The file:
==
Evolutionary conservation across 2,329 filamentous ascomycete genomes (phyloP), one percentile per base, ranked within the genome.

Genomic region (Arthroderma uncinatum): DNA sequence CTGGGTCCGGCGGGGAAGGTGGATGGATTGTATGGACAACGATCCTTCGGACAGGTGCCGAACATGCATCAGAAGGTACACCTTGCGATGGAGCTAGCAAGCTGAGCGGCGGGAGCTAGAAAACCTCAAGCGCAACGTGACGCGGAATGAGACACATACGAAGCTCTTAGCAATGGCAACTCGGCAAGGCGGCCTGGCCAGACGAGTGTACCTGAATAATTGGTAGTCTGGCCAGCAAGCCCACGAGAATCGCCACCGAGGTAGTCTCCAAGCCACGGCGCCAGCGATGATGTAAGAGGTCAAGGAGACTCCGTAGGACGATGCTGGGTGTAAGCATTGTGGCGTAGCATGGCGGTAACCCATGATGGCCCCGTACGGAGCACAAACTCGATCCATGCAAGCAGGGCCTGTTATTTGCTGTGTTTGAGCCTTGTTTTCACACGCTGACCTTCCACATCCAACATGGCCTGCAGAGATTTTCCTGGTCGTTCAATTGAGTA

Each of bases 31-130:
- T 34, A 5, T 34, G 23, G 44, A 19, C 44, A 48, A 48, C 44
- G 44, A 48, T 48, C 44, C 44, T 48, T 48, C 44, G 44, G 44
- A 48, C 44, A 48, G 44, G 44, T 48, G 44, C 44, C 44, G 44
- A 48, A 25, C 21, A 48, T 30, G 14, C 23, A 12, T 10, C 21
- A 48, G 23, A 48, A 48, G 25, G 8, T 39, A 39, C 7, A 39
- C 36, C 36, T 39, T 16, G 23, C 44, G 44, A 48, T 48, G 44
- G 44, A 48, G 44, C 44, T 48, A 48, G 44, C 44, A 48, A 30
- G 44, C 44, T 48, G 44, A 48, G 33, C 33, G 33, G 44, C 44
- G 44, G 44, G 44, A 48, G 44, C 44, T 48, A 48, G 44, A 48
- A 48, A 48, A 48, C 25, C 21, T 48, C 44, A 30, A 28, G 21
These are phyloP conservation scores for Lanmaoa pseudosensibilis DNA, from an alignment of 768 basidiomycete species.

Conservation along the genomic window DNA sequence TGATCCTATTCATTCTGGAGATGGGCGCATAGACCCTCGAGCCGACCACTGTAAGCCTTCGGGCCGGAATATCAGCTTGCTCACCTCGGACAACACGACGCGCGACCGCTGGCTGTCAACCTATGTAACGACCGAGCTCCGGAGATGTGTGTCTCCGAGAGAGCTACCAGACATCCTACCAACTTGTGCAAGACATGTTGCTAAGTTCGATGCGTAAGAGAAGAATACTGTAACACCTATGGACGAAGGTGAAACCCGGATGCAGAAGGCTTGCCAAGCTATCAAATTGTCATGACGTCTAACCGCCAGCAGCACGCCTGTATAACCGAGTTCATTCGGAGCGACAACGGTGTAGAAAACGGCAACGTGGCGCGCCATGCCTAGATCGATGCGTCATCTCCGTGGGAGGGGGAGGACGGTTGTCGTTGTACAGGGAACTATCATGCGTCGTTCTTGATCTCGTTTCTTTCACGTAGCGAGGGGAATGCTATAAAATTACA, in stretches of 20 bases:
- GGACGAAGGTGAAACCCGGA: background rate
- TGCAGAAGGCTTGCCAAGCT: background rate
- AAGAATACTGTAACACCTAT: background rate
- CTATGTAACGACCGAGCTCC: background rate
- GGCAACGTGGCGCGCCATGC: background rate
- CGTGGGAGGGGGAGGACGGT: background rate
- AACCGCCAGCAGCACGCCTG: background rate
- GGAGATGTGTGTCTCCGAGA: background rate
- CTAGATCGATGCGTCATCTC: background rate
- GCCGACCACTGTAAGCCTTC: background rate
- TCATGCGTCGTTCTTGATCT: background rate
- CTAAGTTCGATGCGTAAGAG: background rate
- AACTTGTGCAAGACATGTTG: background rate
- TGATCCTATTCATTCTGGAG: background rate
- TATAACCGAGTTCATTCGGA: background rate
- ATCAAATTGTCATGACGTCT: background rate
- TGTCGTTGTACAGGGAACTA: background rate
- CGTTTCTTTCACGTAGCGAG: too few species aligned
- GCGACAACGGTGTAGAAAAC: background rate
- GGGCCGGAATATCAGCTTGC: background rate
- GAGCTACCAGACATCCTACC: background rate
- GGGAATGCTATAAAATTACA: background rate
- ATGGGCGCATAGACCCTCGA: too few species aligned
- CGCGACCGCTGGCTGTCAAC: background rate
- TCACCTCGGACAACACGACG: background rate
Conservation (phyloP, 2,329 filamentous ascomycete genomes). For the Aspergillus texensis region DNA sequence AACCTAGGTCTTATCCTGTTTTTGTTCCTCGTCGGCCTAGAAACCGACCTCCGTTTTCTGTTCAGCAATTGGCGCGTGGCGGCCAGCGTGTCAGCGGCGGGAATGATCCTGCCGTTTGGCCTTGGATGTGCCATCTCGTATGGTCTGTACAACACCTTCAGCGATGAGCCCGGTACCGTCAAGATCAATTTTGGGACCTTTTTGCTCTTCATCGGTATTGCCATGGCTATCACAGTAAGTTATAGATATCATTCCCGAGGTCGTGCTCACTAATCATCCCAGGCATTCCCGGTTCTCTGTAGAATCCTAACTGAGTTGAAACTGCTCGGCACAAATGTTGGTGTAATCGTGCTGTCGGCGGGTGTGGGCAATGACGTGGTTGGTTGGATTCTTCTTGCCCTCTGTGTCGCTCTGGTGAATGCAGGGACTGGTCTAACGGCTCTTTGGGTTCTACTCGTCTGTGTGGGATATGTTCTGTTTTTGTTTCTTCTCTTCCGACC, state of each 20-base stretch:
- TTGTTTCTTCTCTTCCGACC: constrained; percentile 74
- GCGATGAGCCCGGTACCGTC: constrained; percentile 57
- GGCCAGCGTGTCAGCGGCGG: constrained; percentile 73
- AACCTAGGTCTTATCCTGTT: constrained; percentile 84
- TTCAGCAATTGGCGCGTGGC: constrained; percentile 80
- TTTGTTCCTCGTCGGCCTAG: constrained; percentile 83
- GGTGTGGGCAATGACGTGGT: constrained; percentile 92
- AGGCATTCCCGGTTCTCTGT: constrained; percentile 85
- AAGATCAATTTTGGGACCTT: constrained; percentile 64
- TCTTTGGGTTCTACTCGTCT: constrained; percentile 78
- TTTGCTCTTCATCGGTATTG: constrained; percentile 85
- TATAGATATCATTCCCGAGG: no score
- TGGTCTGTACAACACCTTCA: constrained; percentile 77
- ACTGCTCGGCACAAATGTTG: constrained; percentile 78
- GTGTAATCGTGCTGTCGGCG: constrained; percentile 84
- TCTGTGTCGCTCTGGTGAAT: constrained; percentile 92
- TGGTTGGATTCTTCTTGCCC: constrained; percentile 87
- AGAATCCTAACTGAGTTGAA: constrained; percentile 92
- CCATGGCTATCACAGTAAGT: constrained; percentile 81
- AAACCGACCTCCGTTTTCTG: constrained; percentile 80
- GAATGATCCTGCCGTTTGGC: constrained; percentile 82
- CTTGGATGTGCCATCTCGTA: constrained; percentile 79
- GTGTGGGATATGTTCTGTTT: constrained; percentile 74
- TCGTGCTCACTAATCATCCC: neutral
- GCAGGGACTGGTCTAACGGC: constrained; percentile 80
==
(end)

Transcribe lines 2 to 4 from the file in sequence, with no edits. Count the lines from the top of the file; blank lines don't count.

Genomic region (Arthroderma uncinatum): DNA sequence CTGGGTCCGGCGGGGAAGGTGGATGGATTGTATGGACAACGATCCTTCGGACAGGTGCCGAACATGCATCAGAAGGTACACCTTGCGATGGAGCTAGCAAGCTGAGCGGCGGGAGCTAGAAAACCTCAAGCGCAACGTGACGCGGAATGAGACACATACGAAGCTCTTAGCAATGGCAACTCGGCAAGGCGGCCTGGCCAGACGAGTGTACCTGAATAATTGGTAGTCTGGCCAGCAAGCCCACGAGAATCGCCACCGAGGTAGTCTCCAAGCCACGGCGCCAGCGATGATGTAAGAGGTCAAGGAGACTCCGTAGGACGATGCTGGGTGTAAGCATTGTGGCGTAGCATGGCGGTAACCCATGATGGCCCCGTACGGAGCACAAACTCGATCCATGCAAGCAGGGCCTGTTATTTGCTGTGTTTGAGCCTTGTTTTCACACGCTGACCTTCCACATCCAACATGGCCTGCAGAGATTTTCCTGGTCGTTCAATTGAGTA

Each of bases 31-130:
- T 34, A 5, T 34, G 23, G 44, A 19, C 44, A 48, A 48, C 44